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Musical producer found ‘personally liable’ for £185K unpaid cast wages in landmark ruling

The Golden Voice was due to take place at London’s Arts Theatre in 2013
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Equity has won a landmark case against the producer of failed Off-West End musical The Golden Voice, resulting in a personal liability of more than £185,000.

The show was due to take place at London’s Arts Theatre in 2013 but was postponed multiple times before being cancelled, leaving cast members and stage management owed tens of thousands of pounds.

Almost two years after the event, the show’s producer Rob Hewitt has been found personally liable for the claim, brought about by 19 individuals involved in the show. Including interest, this amounts to £185,316. Costs of £36,008 were also awarded.

Following a trial at Cambridge County Court, Hewitt was found personally liable after the court heard that the incorporated company he attempted to contract the performers to was not in existence at the time their agreements were drawn up.

Cast members and stage management were among the 19 individuals to submit the claim, which was fought by union Equity. It is understood that performer Darren Day, who was also involved in the show, embarked on separate legal proceedings, the results of which are unknown.

The show’s difficulties began when its performances were postponed twice in June 2013. Two months later, the Arts Theatre confirmed that the production was no longer due to run at the venue.

Despite claiming at the time that the complications were down to a cash flow problem and that £1.5 million of investment due to come from China was “tied up in international banking red tape”,
the money never materialised.

Equity organiser Paul Fleming told The Stage: “This is an important ruling for Equity on two counts. One, because we secured a judgement against the individual, not a company, responsible for causing our members such distress and financial hardship. This means we will be pursuing him directly for the monies owed to our members and it highlights to other would-be producers that they could be liable if they refuse to take the responsibilities of mounting a production seriously.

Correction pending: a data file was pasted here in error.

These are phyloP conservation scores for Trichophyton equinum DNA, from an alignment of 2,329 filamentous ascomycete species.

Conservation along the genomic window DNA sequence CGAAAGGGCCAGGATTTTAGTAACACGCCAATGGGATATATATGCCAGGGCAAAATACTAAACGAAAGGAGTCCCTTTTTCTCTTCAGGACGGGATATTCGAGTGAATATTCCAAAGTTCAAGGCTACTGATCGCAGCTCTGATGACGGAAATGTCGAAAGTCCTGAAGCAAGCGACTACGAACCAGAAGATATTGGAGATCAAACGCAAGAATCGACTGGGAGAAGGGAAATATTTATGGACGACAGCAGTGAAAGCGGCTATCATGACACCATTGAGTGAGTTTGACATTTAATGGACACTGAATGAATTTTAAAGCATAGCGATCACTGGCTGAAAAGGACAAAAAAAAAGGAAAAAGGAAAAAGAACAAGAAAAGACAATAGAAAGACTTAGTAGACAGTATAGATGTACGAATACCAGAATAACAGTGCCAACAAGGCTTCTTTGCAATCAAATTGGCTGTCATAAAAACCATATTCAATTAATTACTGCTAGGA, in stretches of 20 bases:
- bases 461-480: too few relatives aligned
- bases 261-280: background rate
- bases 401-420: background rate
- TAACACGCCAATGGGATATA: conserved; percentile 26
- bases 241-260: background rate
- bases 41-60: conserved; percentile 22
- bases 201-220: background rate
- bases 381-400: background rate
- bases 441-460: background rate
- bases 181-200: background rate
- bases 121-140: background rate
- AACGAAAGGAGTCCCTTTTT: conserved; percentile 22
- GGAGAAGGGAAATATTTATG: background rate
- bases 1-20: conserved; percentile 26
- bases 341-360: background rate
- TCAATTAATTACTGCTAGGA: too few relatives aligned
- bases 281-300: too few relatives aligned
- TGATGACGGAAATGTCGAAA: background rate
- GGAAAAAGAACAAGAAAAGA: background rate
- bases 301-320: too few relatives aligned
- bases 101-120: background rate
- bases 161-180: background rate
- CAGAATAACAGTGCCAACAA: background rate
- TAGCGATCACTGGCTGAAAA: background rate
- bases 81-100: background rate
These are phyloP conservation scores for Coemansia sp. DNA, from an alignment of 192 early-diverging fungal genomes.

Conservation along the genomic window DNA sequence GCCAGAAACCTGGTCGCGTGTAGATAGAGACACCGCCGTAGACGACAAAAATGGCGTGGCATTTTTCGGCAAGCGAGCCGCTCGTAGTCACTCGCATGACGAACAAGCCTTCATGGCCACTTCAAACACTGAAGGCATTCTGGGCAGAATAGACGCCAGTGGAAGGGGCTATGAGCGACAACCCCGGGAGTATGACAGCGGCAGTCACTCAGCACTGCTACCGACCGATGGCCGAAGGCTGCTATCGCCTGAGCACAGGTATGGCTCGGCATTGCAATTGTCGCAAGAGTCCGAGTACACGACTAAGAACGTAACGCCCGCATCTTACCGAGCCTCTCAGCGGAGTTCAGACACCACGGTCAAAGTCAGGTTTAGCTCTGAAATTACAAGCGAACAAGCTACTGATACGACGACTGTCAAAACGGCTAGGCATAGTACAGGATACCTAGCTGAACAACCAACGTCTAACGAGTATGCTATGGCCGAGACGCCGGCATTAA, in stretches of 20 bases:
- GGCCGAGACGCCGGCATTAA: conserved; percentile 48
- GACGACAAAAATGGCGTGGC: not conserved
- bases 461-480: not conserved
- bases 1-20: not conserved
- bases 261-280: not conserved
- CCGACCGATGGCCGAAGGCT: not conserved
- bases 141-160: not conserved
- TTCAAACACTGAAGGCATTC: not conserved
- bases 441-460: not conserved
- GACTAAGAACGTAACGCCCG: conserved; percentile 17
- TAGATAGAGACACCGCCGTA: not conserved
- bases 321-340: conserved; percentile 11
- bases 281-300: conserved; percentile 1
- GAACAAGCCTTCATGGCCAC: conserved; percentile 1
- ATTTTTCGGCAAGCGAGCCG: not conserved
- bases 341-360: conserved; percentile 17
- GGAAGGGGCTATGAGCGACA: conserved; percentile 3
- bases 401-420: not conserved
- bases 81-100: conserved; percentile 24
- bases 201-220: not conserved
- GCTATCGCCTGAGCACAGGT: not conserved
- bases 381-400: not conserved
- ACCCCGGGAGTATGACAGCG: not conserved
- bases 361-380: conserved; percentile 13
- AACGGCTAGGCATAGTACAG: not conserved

“Secondly, it demonstrates yet again that members working together with the union get results and bring bad employers to book.”

The union said it is unclear as to whether any money will be recovered from Hewitt as it is understood that he has declared that he has no assets. Hewitt could not be reached by The Stage for comment.

Cast member Sebastien Torkia said the judgement brought Hewitt to justice and proved that “you can’t get away with things like that”.

“I think it has proved that it was worth sticking with and pursuing because we have had the right result, regardless of whether we are going to see any money or not. These things shouldn’t happen, so it’s good to know that it has been pursued and that we have been given the right result,” he said. “I know for some of the younger members of the company it was really difficult. It can take your confidence away from wanting to be in the business. It’s a tough enough industry as it is.”

The original production was due to be directed by Guy Retallack and was general-managed by Julian Stoneman, who gave evidence at Hewitt’s trial alongside the musical’s writer Nick Fogarty.

After the production’s collapse in 2013, Fogarty reworked the show and staged it the following year at London’s Landor Theatre under the title Best of Friends.

In a separate investigation, Hewitt was arrested in February 2014 on suspicion of fraud and released on bail until November this year. At the time it was reported that police enquiries into The Golden Voice would make up part of the investigation.

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